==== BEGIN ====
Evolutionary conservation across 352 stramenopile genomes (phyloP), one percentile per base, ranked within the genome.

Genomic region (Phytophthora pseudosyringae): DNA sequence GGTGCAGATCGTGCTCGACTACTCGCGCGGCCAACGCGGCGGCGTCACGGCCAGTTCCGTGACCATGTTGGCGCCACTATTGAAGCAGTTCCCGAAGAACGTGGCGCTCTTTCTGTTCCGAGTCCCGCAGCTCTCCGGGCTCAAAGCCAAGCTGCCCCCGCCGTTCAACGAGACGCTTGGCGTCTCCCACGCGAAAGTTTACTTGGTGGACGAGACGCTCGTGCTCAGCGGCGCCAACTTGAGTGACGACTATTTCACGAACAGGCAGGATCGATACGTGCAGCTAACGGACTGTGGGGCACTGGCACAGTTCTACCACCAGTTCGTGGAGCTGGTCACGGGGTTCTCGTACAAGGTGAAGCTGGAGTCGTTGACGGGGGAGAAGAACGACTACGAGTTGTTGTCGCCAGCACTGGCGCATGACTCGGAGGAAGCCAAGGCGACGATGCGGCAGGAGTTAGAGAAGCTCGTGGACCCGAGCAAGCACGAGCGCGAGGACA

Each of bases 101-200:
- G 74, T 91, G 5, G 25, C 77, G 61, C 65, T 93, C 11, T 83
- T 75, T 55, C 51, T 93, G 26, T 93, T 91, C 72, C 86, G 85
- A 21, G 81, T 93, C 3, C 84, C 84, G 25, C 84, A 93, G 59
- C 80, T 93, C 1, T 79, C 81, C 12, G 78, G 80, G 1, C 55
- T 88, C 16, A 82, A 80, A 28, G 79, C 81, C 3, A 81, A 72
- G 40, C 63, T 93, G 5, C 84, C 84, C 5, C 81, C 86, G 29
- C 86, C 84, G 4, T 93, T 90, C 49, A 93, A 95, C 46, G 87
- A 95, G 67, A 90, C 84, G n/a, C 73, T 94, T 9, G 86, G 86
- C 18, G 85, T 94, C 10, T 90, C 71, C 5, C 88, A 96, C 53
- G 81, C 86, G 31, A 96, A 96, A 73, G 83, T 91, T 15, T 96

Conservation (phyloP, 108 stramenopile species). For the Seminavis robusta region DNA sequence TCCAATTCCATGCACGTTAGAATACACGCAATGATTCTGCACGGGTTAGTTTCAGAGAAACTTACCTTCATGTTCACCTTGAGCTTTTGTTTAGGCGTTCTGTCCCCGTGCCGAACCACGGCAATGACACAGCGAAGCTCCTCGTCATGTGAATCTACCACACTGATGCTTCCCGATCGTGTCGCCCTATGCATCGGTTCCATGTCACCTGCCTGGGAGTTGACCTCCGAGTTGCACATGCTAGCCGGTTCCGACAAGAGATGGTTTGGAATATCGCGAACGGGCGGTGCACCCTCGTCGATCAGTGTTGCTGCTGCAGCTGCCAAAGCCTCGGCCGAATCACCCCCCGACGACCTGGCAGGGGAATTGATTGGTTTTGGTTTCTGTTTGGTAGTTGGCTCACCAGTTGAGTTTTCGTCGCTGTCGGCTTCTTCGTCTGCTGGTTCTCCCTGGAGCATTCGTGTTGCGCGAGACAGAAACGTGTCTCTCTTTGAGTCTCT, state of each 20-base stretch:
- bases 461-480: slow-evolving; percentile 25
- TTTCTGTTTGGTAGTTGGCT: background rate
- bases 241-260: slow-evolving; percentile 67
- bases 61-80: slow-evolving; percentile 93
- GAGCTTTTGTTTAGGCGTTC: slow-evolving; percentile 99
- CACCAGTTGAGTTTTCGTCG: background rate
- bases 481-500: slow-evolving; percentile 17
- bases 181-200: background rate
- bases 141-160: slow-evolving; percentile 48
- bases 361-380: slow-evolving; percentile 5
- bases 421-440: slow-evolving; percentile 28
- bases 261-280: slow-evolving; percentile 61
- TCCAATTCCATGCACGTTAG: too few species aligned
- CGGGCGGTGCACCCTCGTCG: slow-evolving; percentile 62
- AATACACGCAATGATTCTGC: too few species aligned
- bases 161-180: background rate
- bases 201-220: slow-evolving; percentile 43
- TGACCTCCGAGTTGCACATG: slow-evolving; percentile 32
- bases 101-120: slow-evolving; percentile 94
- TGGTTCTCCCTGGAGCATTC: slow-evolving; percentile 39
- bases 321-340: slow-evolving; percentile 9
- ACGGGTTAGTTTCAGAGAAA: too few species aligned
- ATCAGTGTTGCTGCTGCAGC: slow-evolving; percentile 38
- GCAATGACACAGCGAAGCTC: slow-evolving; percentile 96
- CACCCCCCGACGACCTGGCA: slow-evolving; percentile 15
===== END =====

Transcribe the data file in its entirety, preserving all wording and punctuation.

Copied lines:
Evolutionary conservation across 352 stramenopile genomes (phyloP), one percentile per base, ranked within the genome.

Genomic region (Phytophthora pseudosyringae): DNA sequence GGTGCAGATCGTGCTCGACTACTCGCGCGGCCAACGCGGCGGCGTCACGGCCAGTTCCGTGACCATGTTGGCGCCACTATTGAAGCAGTTCCCGAAGAACGTGGCGCTCTTTCTGTTCCGAGTCCCGCAGCTCTCCGGGCTCAAAGCCAAGCTGCCCCCGCCGTTCAACGAGACGCTTGGCGTCTCCCACGCGAAAGTTTACTTGGTGGACGAGACGCTCGTGCTCAGCGGCGCCAACTTGAGTGACGACTATTTCACGAACAGGCAGGATCGATACGTGCAGCTAACGGACTGTGGGGCACTGGCACAGTTCTACCACCAGTTCGTGGAGCTGGTCACGGGGTTCTCGTACAAGGTGAAGCTGGAGTCGTTGACGGGGGAGAAGAACGACTACGAGTTGTTGTCGCCAGCACTGGCGCATGACTCGGAGGAAGCCAAGGCGACGATGCGGCAGGAGTTAGAGAAGCTCGTGGACCCGAGCAAGCACGAGCGCGAGGACA

Each of bases 101-200:
- G 74, T 91, G 5, G 25, C 77, G 61, C 65, T 93, C 11, T 83
- T 75, T 55, C 51, T 93, G 26, T 93, T 91, C 72, C 86, G 85
- A 21, G 81, T 93, C 3, C 84, C 84, G 25, C 84, A 93, G 59
- C 80, T 93, C 1, T 79, C 81, C 12, G 78, G 80, G 1, C 55
- T 88, C 16, A 82, A 80, A 28, G 79, C 81, C 3, A 81, A 72
- G 40, C 63, T 93, G 5, C 84, C 84, C 5, C 81, C 86, G 29
- C 86, C 84, G 4, T 93, T 90, C 49, A 93, A 95, C 46, G 87
- A 95, G 67, A 90, C 84, G n/a, C 73, T 94, T 9, G 86, G 86
- C 18, G 85, T 94, C 10, T 90, C 71, C 5, C 88, A 96, C 53
- G 81, C 86, G 31, A 96, A 96, A 73, G 83, T 91, T 15, T 96

Conservation (phyloP, 108 stramenopile species). For the Seminavis robusta region DNA sequence TCCAATTCCATGCACGTTAGAATACACGCAATGATTCTGCACGGGTTAGTTTCAGAGAAACTTACCTTCATGTTCACCTTGAGCTTTTGTTTAGGCGTTCTGTCCCCGTGCCGAACCACGGCAATGACACAGCGAAGCTCCTCGTCATGTGAATCTACCACACTGATGCTTCCCGATCGTGTCGCCCTATGCATCGGTTCCATGTCACCTGCCTGGGAGTTGACCTCCGAGTTGCACATGCTAGCCGGTTCCGACAAGAGATGGTTTGGAATATCGCGAACGGGCGGTGCACCCTCGTCGATCAGTGTTGCTGCTGCAGCTGCCAAAGCCTCGGCCGAATCACCCCCCGACGACCTGGCAGGGGAATTGATTGGTTTTGGTTTCTGTTTGGTAGTTGGCTCACCAGTTGAGTTTTCGTCGCTGTCGGCTTCTTCGTCTGCTGGTTCTCCCTGGAGCATTCGTGTTGCGCGAGACAGAAACGTGTCTCTCTTTGAGTCTCT, state of each 20-base stretch:
- bases 461-480: slow-evolving; percentile 25
- TTTCTGTTTGGTAGTTGGCT: background rate
- bases 241-260: slow-evolving; percentile 67
- bases 61-80: slow-evolving; percentile 93
- GAGCTTTTGTTTAGGCGTTC: slow-evolving; percentile 99
- CACCAGTTGAGTTTTCGTCG: background rate
- bases 481-500: slow-evolving; percentile 17
- bases 181-200: background rate
- bases 141-160: slow-evolving; percentile 48
- bases 361-380: slow-evolving; percentile 5
- bases 421-440: slow-evolving; percentile 28
- bases 261-280: slow-evolving; percentile 61
- TCCAATTCCATGCACGTTAG: too few species aligned
- CGGGCGGTGCACCCTCGTCG: slow-evolving; percentile 62
- AATACACGCAATGATTCTGC: too few species aligned
- bases 161-180: background rate
- bases 201-220: slow-evolving; percentile 43
- TGACCTCCGAGTTGCACATG: slow-evolving; percentile 32
- bases 101-120: slow-evolving; percentile 94
- TGGTTCTCCCTGGAGCATTC: slow-evolving; percentile 39
- bases 321-340: slow-evolving; percentile 9
- ACGGGTTAGTTTCAGAGAAA: too few species aligned
- ATCAGTGTTGCTGCTGCAGC: slow-evolving; percentile 38
- GCAATGACACAGCGAAGCTC: slow-evolving; percentile 96
- CACCCCCCGACGACCTGGCA: slow-evolving; percentile 15